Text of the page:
What Should Pittsburgh’s Allegheny Riverfront Park Look Like?

The public is invited to give input into the park’s design at a Dec. 7 workshop at the Byham Theater.

Allegheny Riverfront Park

Riverlife is one step closer to bringing its ongoing developments to Allegheny Riverfront Park to fruition with the receipt of $1.5 million in state grant funding.

This investment will support the restoration of the upper promenade at Allegheny Riverfront Park, which sits between Stanwix and Ninth Streets, on the edge of the Cultural District Downtown, according to a Riverlife press release.

“This project is part of Riverlife’s vision for a ‘Sister Bridges Experience,’ which will connect The Andy Warhol Museum’s Pop District on the North Shore with the Cultural District Downtown. This connective experience will support thriving business districts, vibrant cultural hubs, and signature recreation opportunities,” Matt Galluzzo, president and CEO of Riverlife, said in the release.

Riverlife will lead restoration and planning efforts with the City of Pittsburgh and the Pittsburgh Cultural Trust in partnership with Michael Van Valkenburgh Associates, the original designers of the park, and local landscape architecture firm LaQuatra Bonci Associates. Additional partners include the Pittsburgh Downtown Partnership and the Office of Public Art.

The partnering organizations are looking for community input on the park’s design at a public workshop from 9 a.m. to noon, Wednesday, Dec. 7, 2022, at the Byham Theater (101 Sixth St., Downtown). The workshop is open to the public.
Community members may register in advance online, but registration is not required.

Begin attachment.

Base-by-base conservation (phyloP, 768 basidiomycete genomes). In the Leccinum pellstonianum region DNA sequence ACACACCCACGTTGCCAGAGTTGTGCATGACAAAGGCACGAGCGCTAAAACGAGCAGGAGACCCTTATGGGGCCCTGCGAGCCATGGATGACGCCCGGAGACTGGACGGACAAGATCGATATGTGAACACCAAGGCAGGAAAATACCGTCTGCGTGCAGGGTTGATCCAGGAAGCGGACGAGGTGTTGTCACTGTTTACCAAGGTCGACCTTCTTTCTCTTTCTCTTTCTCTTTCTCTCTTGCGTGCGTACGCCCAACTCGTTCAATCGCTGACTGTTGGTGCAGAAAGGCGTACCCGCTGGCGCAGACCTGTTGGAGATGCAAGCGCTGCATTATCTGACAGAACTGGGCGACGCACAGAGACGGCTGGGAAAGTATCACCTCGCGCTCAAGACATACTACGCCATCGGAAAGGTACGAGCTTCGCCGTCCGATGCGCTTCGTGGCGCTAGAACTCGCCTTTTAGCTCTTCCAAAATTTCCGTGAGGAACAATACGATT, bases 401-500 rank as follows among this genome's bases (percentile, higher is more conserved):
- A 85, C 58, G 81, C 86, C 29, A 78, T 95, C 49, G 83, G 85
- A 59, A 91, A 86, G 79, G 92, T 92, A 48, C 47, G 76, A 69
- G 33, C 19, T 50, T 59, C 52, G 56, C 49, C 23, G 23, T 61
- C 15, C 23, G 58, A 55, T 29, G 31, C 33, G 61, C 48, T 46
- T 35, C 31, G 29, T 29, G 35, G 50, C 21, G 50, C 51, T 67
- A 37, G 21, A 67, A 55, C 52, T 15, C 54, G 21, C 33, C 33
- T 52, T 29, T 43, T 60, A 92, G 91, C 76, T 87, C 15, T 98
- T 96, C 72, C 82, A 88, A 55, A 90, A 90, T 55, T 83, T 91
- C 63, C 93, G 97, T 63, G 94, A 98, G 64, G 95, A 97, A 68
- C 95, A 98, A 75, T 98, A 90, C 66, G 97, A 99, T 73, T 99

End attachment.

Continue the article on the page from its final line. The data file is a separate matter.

The re-envisioning of the park is part of Riverlife’s Completing the Loop vision, a plan to connect, enhance and expand Pittsburgh’s 15-mile, 1,055-acre riverfront “loop” of parks, trails and green spaces. After two decades of heavy use, the park is in dire need of restoration to improve accessibility and provide a world-class experience for park users while honoring the history of the prominent riverfront landscape. 

Measures will include replacement of existing pavement, site preparation and grading, installation of new amenities, refurbishment of existing light posts and railings, tree pruning, planting soil amendments and perennial planting.

“Allegheny Riverfront Park is a prime example of what organizations in Pittsburgh can accomplish when they work together,” J. Kevin McMahon, president and CEO of the Pittsburgh Cultural Trust, said in the release. “The trust was able to build the park in collaboration with numerous partners under the leadership of its first president, Carol Brown. We look forward to guests fully experiencing this artistic achievement and vital link between the Cultural District and Pittsburgh’s historic riverfront.”

The restoration of the Park’s upper promenade is the renovation’s first phase, which is slated to commence in 2023.

“This investment sends a strong message about Riverlife’s commitment to the health of our region and cultivating broad-based support to address significant challenges,” Galluzzo said.

Categories: The 412